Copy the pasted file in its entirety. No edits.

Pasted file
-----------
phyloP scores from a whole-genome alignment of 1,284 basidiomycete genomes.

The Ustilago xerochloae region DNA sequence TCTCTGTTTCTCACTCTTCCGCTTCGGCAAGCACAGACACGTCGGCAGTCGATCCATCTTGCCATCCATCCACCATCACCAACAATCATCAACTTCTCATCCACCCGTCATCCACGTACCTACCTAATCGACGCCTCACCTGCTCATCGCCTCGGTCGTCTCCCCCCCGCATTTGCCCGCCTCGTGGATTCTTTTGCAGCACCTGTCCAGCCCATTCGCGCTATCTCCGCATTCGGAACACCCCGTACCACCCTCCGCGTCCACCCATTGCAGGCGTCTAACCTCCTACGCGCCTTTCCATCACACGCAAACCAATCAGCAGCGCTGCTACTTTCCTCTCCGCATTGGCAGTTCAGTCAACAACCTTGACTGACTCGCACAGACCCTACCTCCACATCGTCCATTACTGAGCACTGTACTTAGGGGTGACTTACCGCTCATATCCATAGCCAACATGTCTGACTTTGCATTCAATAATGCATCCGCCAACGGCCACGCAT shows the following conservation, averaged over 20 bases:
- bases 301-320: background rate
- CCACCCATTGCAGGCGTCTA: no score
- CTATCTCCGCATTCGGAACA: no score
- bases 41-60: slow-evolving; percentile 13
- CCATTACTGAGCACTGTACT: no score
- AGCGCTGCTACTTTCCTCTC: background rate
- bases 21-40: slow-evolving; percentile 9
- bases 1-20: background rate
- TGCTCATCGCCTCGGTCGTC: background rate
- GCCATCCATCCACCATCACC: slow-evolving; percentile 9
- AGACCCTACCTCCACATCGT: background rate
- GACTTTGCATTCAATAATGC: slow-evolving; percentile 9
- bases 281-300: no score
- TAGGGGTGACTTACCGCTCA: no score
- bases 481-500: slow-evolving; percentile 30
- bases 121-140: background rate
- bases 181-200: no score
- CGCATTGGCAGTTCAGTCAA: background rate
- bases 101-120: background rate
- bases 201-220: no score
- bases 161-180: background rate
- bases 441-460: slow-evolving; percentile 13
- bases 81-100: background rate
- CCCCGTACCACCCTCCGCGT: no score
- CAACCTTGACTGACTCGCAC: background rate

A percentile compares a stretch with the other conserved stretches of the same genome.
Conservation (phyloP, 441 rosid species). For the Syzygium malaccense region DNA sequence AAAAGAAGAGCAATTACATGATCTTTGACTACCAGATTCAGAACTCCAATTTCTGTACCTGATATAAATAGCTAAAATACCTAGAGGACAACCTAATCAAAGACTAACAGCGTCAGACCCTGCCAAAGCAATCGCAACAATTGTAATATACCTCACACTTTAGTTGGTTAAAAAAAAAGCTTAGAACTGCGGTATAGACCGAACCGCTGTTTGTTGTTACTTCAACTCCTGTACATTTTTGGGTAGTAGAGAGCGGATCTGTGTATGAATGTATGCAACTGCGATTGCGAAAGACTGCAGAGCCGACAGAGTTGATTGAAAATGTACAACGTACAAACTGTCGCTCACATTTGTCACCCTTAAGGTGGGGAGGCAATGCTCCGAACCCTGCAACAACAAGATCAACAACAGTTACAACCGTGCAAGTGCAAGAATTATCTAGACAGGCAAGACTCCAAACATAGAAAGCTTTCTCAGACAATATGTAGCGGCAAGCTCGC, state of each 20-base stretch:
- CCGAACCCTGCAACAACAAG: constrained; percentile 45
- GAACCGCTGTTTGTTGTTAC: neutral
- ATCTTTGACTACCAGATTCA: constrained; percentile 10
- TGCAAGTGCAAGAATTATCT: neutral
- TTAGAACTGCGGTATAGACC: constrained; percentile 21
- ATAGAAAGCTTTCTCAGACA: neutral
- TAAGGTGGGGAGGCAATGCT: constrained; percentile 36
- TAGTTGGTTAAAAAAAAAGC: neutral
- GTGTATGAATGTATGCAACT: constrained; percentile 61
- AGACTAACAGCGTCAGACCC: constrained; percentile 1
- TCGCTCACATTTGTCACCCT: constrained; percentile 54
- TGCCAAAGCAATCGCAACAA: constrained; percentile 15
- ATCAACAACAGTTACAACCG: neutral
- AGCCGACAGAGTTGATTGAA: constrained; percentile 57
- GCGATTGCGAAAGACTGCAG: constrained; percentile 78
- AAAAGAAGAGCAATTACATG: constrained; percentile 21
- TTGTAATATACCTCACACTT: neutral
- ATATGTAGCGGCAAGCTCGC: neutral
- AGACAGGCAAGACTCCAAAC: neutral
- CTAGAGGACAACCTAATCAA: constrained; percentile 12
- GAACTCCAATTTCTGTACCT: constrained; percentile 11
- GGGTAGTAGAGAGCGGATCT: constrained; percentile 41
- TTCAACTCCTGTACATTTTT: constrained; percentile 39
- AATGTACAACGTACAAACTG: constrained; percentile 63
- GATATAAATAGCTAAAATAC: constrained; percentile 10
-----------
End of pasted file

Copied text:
phyloP scores from a whole-genome alignment of 1,284 basidiomycete genomes.

The Ustilago xerochloae region DNA sequence TCTCTGTTTCTCACTCTTCCGCTTCGGCAAGCACAGACACGTCGGCAGTCGATCCATCTTGCCATCCATCCACCATCACCAACAATCATCAACTTCTCATCCACCCGTCATCCACGTACCTACCTAATCGACGCCTCACCTGCTCATCGCCTCGGTCGTCTCCCCCCCGCATTTGCCCGCCTCGTGGATTCTTTTGCAGCACCTGTCCAGCCCATTCGCGCTATCTCCGCATTCGGAACACCCCGTACCACCCTCCGCGTCCACCCATTGCAGGCGTCTAACCTCCTACGCGCCTTTCCATCACACGCAAACCAATCAGCAGCGCTGCTACTTTCCTCTCCGCATTGGCAGTTCAGTCAACAACCTTGACTGACTCGCACAGACCCTACCTCCACATCGTCCATTACTGAGCACTGTACTTAGGGGTGACTTACCGCTCATATCCATAGCCAACATGTCTGACTTTGCATTCAATAATGCATCCGCCAACGGCCACGCAT shows the following conservation, averaged over 20 bases:
- bases 301-320: background rate
- CCACCCATTGCAGGCGTCTA: no score
- CTATCTCCGCATTCGGAACA: no score
- bases 41-60: slow-evolving; percentile 13
- CCATTACTGAGCACTGTACT: no score
- AGCGCTGCTACTTTCCTCTC: background rate
- bases 21-40: slow-evolving; percentile 9
- bases 1-20: background rate
- TGCTCATCGCCTCGGTCGTC: background rate
- GCCATCCATCCACCATCACC: slow-evolving; percentile 9
- AGACCCTACCTCCACATCGT: background rate
- GACTTTGCATTCAATAATGC: slow-evolving; percentile 9
- bases 281-300: no score
- TAGGGGTGACTTACCGCTCA: no score
- bases 481-500: slow-evolving; percentile 30
- bases 121-140: background rate
- bases 181-200: no score
- CGCATTGGCAGTTCAGTCAA: background rate
- bases 101-120: background rate
- bases 201-220: no score
- bases 161-180: background rate
- bases 441-460: slow-evolving; percentile 13
- bases 81-100: background rate
- CCCCGTACCACCCTCCGCGT: no score
- CAACCTTGACTGACTCGCAC: background rate

A percentile compares a stretch with the other conserved stretches of the same genome.
Conservation (phyloP, 441 rosid species). For the Syzygium malaccense region DNA sequence AAAAGAAGAGCAATTACATGATCTTTGACTACCAGATTCAGAACTCCAATTTCTGTACCTGATATAAATAGCTAAAATACCTAGAGGACAACCTAATCAAAGACTAACAGCGTCAGACCCTGCCAAAGCAATCGCAACAATTGTAATATACCTCACACTTTAGTTGGTTAAAAAAAAAGCTTAGAACTGCGGTATAGACCGAACCGCTGTTTGTTGTTACTTCAACTCCTGTACATTTTTGGGTAGTAGAGAGCGGATCTGTGTATGAATGTATGCAACTGCGATTGCGAAAGACTGCAGAGCCGACAGAGTTGATTGAAAATGTACAACGTACAAACTGTCGCTCACATTTGTCACCCTTAAGGTGGGGAGGCAATGCTCCGAACCCTGCAACAACAAGATCAACAACAGTTACAACCGTGCAAGTGCAAGAATTATCTAGACAGGCAAGACTCCAAACATAGAAAGCTTTCTCAGACAATATGTAGCGGCAAGCTCGC, state of each 20-base stretch:
- CCGAACCCTGCAACAACAAG: constrained; percentile 45
- GAACCGCTGTTTGTTGTTAC: neutral
- ATCTTTGACTACCAGATTCA: constrained; percentile 10
- TGCAAGTGCAAGAATTATCT: neutral
- TTAGAACTGCGGTATAGACC: constrained; percentile 21
- ATAGAAAGCTTTCTCAGACA: neutral
- TAAGGTGGGGAGGCAATGCT: constrained; percentile 36
- TAGTTGGTTAAAAAAAAAGC: neutral
- GTGTATGAATGTATGCAACT: constrained; percentile 61
- AGACTAACAGCGTCAGACCC: constrained; percentile 1
- TCGCTCACATTTGTCACCCT: constrained; percentile 54
- TGCCAAAGCAATCGCAACAA: constrained; percentile 15
- ATCAACAACAGTTACAACCG: neutral
- AGCCGACAGAGTTGATTGAA: constrained; percentile 57
- GCGATTGCGAAAGACTGCAG: constrained; percentile 78
- AAAAGAAGAGCAATTACATG: constrained; percentile 21
- TTGTAATATACCTCACACTT: neutral
- ATATGTAGCGGCAAGCTCGC: neutral
- AGACAGGCAAGACTCCAAAC: neutral
- CTAGAGGACAACCTAATCAA: constrained; percentile 12
- GAACTCCAATTTCTGTACCT: constrained; percentile 11
- GGGTAGTAGAGAGCGGATCT: constrained; percentile 41
- TTCAACTCCTGTACATTTTT: constrained; percentile 39
- AATGTACAACGTACAAACTG: constrained; percentile 63
- GATATAAATAGCTAAAATAC: constrained; percentile 10